Photo 1 — Photo courtesy of singlecoil.com
Does this sound familiar? As you embark on a seemingly routine mod or wiring project, you suddenly discover something you hadn’t considered about the guitar you’ve begun to disassemble. As you pop off a Strat’s pickguard, for example, you might find a few non-standard parts, or unearth a less-than-stellar repair by a previous owner. Maybe the new bridge you’ve purchased to upgrade your favorite Tele requires a different neck angle to work correctly. It could be dozens of things, but they all have one thing in common: You have to solve a problem. And you are on your own.
The fact is, almost every mod requires some degree of improvisation. There’s more to earning the “ace modder” merit badge than simply being able to read a schematic or follow directions printed off the internet. Guitars are unique, so it’s important to develop a problem-solving mindset. Knowing how to deal with unanticipated issues is part of the game.
To help you in this quest, I want to share a challenging mod I recently undertook. The guitar was an old German archtop—a Musima Record from the early ’50s—that came into the shop for a complete restoration.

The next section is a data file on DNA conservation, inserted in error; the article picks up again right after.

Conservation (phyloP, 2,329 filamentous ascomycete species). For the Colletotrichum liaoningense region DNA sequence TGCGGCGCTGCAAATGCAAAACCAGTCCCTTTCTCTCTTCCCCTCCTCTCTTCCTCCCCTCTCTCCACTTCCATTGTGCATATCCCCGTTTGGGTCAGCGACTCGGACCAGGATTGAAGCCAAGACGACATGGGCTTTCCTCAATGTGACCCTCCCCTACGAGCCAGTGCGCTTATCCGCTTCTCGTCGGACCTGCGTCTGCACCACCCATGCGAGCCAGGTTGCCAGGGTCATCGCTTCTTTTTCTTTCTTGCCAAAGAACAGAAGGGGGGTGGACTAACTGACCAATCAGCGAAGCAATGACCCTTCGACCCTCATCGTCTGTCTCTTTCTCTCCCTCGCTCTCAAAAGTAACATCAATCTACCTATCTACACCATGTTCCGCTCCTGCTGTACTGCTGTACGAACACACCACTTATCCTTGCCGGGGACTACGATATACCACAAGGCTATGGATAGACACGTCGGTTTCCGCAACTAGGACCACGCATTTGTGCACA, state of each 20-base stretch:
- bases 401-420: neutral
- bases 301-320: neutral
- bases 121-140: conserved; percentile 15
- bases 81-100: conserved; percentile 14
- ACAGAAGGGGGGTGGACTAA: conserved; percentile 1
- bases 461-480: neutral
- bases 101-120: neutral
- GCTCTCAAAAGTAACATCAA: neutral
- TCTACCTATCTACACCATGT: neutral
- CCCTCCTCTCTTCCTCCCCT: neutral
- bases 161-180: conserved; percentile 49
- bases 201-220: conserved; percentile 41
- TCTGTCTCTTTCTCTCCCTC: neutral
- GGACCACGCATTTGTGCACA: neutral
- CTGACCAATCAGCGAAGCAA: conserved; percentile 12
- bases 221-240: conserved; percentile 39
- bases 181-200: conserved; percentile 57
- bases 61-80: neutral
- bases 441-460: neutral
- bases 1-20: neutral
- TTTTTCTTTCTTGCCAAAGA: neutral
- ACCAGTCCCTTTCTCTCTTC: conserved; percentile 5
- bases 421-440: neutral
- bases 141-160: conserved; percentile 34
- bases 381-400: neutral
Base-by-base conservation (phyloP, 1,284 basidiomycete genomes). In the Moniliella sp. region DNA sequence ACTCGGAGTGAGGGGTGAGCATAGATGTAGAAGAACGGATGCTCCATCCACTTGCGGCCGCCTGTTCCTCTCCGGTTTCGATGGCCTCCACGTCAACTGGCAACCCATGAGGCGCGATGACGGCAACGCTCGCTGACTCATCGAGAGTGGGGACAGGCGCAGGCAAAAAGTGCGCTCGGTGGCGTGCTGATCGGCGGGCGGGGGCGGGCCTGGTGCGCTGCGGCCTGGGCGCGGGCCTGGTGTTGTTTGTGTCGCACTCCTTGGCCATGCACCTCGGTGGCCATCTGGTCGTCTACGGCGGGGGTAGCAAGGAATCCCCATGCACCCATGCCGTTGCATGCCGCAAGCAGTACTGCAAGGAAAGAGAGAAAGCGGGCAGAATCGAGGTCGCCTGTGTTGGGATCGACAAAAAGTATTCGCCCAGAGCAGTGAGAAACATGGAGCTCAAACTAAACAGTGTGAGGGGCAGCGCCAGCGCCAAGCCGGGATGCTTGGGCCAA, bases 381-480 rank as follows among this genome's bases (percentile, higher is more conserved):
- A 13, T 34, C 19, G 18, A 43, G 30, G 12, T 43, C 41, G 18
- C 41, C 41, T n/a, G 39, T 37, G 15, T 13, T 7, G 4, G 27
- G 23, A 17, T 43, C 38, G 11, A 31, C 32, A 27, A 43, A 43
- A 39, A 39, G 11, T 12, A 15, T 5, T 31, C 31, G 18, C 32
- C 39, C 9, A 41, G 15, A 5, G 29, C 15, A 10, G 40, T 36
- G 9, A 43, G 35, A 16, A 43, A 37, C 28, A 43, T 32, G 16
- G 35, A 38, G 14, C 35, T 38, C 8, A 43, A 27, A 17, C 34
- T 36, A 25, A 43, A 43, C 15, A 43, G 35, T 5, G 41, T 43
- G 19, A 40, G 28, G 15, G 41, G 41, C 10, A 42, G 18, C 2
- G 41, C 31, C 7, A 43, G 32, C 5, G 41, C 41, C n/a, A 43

I think the Record is one of the most beautiful archtops ever, and if you Google it, you’ll find a wealth of photos and all kinds of fascinating lore about its history. It’s unlikely you’ll ever see one of these guitars, but the techniques and strategies required to do this mod have applications that reach well beyond this specific instrument. Let’s take a look.
Photo 2 — Photo courtesy of singlecoil.com
This was a very early example of the Record, and what’s important here is that it has a Rellog pickup embedded in the end of the fretboard (Photo 1), as well as an ancient output jack mounted on the neck heel (Photo 2). The jack looks a little like a 3.5 mm output jack, but it requires a special plug. While there are still new-old-stock guitar cables and individual plugs available that work with this jack, the system is not very reliable because the plug won’t lock into the jack. And only straight plugs are available, which means the guitar is difficult to play with a cable attached. The owner wanted the old jack replaced with a modern 1/4" jack so he could use a standard guitar cable with an angled plug.
Photo 3 — Photo courtesy of singlecoil.com
To access the electronics on this archtop, you need to remove its neck, which is attached to the body with a Stauffer-screw system called a Rubner anchor. Removing the neck is easy ... if you have the right tool (Photo 3). Fortunately, it’s still available from watchmaker supply stores.